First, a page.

In the UK, the government is made up of politicians from the political party (or sometimes parties) who are able to form a working majority in the House of Commons (the elected house in UK governance). They are the entity that sets the agenda for making any new laws, changing any old laws, setting out the budget, etc. - i.e. they "run the country".
If you are out of government, it means that you are not part of running the country. This most commonly means that you hold elected office (i.e. are an MP), but are not part of the ruling party. It also mean that you hold elected office, are part of the ruling party, but have not been given a ministerial position (i.e. you don't run, or help run, any office of the state. These MPs are known as "backbench MPs" or "backbenchers"). The least common usage (in my experience), and the one described in Tᴚoɯɐuo's answer, is for describing the time before they became an elected politician, or for describing a time when they took a break from politics.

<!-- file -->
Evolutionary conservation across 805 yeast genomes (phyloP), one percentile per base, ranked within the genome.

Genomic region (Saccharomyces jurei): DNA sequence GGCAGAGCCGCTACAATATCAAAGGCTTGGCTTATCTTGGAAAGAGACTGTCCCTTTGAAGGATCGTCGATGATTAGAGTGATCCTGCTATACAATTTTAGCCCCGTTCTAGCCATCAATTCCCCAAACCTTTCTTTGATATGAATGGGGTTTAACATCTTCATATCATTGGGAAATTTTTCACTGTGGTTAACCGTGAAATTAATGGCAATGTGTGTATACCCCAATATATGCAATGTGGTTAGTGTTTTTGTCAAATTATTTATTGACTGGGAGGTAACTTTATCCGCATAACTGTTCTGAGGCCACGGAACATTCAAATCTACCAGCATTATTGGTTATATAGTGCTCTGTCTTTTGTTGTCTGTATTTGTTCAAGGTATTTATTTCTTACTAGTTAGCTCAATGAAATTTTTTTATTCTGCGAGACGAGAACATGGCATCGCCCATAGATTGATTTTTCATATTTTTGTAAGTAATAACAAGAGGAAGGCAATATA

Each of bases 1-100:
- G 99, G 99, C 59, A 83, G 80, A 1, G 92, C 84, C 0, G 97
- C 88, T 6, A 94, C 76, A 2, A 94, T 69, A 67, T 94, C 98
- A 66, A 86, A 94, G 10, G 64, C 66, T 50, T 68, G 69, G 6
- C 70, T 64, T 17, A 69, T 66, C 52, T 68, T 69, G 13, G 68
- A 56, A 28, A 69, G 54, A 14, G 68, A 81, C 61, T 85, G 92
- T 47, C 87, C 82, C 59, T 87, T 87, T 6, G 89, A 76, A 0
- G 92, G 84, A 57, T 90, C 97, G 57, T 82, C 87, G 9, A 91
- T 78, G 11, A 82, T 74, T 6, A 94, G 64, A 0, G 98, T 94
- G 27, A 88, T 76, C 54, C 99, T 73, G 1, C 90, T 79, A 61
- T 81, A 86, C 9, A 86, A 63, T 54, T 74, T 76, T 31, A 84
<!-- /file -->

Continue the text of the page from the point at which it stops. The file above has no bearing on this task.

I suspect that the quote is referring to the time that David Davis was a backbencher (note that you can be a backbencher for the opposition too).